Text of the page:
The year 2016 will mark the anniversary of several important Irish events. First and most important are the 100th anniversary celebrations in Ireland and the United States American of the famous “Easter Rebellion.”
Another event will also be remembered by many: the beginning of the Irish American Partnership in early 1986.
It was then, 30 years ago, that the first meetings of the men and women who dreamed of creating of such a partnership took place in Dublin. It was, from the beginning, about a partnership representing both the North and South of Ireland. Official Ireland, in both Dublin and Belfast, thought this was a valid concept and proceeded to take steps to create the organization.
The following year, the Irish Parliament under Taoiseach Garrett Fitzgerald voted to encourage the idea with an IRL 50,000-pound grant to fund the early expenses. And an elite group of Irish business executives, educators, and political leaders from both the North and South created the partnership in Ireland and began to enlist prominent Irish Americans to manage the organization in the United States.
General P.X. Kelley, United States Marine Corps (ret.), became chairman of the American board of directors and the former speaker of the US House, Thomas P. “Tip” O’Neill, became the spokesman for the partnership in the United States.
The Irish American Partnership’s mission was to organize Irish-American support for Ireland, its people, and its future, specifically, by assisting Irish education, starting with the underprivileged primary and secondary schools in the west of Ireland.
Today, 29 years later, there are 5,000 Irish American Partnership supporters, coast to coast and the organization has raised more than $1.2 million, with 86.8 percent going to its mission in Ireland. In answer to concerns about charitable spending, the Partnership notes that fund-raising and administrative expenses, including salaries, are less than 14 percent.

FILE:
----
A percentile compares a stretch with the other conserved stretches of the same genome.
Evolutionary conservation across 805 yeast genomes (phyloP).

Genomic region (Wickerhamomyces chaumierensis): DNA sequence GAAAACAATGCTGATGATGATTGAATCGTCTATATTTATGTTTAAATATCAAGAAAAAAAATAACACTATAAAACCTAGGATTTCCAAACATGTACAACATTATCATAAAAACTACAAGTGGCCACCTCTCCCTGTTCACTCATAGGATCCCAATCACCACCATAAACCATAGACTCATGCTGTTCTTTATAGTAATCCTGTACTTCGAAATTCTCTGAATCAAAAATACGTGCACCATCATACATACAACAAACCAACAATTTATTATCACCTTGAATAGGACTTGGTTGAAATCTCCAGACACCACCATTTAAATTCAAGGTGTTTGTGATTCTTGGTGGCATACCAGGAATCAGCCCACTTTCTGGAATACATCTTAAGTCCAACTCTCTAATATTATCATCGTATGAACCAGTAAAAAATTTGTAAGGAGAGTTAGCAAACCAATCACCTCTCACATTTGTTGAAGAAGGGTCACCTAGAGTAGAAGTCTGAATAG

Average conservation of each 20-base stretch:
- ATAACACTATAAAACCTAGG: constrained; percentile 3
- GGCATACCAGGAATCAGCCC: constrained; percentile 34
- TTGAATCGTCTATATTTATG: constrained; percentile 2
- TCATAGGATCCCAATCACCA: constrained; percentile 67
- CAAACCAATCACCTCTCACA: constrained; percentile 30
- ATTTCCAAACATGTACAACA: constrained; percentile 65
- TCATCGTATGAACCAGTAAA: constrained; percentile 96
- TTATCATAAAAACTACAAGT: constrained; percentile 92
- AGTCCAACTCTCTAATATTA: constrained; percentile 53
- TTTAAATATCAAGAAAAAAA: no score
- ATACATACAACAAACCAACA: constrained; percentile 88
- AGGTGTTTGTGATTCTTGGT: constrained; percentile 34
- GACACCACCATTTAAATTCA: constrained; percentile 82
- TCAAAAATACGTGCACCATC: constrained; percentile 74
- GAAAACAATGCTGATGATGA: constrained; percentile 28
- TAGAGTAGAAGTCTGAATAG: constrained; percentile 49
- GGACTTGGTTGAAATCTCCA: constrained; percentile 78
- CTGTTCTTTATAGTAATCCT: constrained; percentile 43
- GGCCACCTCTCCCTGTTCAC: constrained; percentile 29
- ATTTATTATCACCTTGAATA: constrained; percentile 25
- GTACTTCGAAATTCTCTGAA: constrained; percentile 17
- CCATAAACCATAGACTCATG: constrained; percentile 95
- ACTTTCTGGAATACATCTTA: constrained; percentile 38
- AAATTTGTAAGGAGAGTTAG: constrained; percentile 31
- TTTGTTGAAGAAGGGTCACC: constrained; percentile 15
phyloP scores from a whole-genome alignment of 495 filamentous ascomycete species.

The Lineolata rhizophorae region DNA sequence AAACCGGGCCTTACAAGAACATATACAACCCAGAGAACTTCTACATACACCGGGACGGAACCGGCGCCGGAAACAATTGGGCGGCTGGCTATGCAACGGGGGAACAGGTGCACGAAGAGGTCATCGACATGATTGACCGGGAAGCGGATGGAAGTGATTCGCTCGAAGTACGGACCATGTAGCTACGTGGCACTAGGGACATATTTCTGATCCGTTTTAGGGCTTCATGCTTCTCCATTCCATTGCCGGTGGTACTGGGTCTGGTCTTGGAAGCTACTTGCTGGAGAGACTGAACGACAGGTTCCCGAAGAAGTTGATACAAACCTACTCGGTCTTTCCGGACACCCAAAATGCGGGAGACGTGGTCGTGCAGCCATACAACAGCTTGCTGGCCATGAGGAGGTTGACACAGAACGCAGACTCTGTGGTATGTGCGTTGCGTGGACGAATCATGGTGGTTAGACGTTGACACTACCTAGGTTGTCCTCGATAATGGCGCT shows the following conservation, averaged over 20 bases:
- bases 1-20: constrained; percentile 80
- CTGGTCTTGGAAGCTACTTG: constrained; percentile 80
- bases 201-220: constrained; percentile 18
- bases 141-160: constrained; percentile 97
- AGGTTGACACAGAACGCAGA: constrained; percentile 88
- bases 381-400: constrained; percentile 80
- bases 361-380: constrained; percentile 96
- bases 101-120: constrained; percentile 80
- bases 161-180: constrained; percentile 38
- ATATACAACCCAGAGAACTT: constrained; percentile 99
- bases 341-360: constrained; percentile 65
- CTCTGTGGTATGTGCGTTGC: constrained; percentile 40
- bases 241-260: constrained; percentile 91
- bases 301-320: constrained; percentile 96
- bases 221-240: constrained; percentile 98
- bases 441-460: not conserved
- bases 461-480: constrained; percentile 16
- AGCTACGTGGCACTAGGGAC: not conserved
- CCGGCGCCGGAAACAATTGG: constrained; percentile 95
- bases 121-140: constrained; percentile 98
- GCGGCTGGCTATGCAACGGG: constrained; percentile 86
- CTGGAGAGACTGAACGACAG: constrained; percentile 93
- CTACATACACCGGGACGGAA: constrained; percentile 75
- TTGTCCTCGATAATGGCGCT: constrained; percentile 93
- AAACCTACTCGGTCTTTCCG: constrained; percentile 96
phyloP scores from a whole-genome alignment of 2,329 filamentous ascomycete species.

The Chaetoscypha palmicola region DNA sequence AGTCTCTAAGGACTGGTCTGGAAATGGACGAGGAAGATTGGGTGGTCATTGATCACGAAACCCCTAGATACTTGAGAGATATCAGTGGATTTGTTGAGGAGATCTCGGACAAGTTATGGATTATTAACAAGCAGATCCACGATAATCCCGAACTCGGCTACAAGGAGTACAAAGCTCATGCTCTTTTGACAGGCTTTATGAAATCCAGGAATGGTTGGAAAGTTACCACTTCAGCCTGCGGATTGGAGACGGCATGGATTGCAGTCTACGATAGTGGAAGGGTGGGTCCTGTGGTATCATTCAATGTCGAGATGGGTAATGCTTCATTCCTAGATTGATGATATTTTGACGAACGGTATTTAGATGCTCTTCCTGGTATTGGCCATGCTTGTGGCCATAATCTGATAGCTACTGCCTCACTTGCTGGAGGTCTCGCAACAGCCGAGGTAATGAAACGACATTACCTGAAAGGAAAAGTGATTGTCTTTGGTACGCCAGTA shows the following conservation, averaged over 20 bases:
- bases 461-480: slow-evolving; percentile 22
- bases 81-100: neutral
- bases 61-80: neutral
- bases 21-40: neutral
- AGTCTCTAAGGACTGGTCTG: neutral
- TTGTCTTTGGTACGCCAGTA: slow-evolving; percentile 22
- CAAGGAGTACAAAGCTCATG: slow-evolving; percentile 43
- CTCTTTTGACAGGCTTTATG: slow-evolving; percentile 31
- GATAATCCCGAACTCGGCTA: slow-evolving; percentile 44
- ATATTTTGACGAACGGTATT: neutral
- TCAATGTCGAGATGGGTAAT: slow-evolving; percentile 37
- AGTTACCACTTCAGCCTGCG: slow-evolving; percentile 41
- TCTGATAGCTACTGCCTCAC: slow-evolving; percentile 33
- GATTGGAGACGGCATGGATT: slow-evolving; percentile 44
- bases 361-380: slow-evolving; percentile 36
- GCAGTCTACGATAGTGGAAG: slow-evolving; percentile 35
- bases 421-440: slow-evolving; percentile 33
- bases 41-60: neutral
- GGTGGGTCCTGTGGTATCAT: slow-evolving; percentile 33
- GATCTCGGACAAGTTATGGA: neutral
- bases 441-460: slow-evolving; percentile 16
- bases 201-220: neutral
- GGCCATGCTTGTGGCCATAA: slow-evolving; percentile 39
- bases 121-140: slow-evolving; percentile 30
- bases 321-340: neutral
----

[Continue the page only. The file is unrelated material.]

Ireland’s Prime Minister Taoiseach Enda Kenny has said: “The Irish American Partnership has a great track record in supporting worthy causes in Ireland, particularly in the area of education. I thank the members of the Partnership for everything they do to promote and support the great connection between Ireland and the United States.”
As of November 2015, the Partnership has provided funds to nearly 500 primary schools in the North and South of Ireland to help build and modernize their school libraries and provide science teaching materials to assist teachers discussing multiple science programs with their young students. Ireland’s universities have received special grants to assist deserving underprivileged students achieve a college education. In addition the Partnership has funded extensive science teacher training programs in coordination with teaching colleges in Dublin and Limerick.
A special program focused on school leavers and non-college graduates has received funding for many years. The program is called “A Fast Track to Technology” (FIT), taking advantage of undiscovered hi-tech talent in lower paying jobs.
The Partnership works within the established system and Departments of Education in both Dublin and Belfast. Almost 90 community groups in both the North and South have received grants for specific programs. Many of these are focused upon Northern Ireland and promote cross-community understanding.
The thrust of Partnership funding is based on the concept that an educated population is essential to a nation’s prosperity. Partnership programs work to empower the next generation of Irish leaders to lead their nation through the challenges a changing world will present.
There are 3,305 primary schools in Ireland, 509,652 students and 32,489 teachers. This is where learning begins. The fact that over 50 percent of the schools have four teachers or less shows how small and distant many of these schools are. It is these schools that benefit from Partnership help the most.
The 15-member Partnership board of directors is made up of men and women from throughout the United States, Ireland, and Northern Ireland. Several American members have second homes in Ireland, indicating their affection and involvement in their heritage.
The Partnership relies upon a directors’ standing committee in Dublin and Belfast to provide advice and guidance on all funding decisions. The board recently established a planned giving program and funded a modest but growing endowment program to insure that American support will be forthcoming for years into the future.
The dreams of those who began the idea of an Irish American Partnership 29 years ago have been at least partly realized. Much, much more can be accomplished.
It is fitting that we end with a statement from a leader of the American Partnership, Executive Director Mary Sugrue, originally from South Kerry, Ireland: “The Irish American Partnership is pleased to provide a tangible link for Irish Americans to honor their Irish heritage by connecting them with schools and universities across the island of Ireland. The grants are appreciated by the students and teachers who are encouraged by the gifts received from the United States. We are honored and humbled by the generosity of our donors.”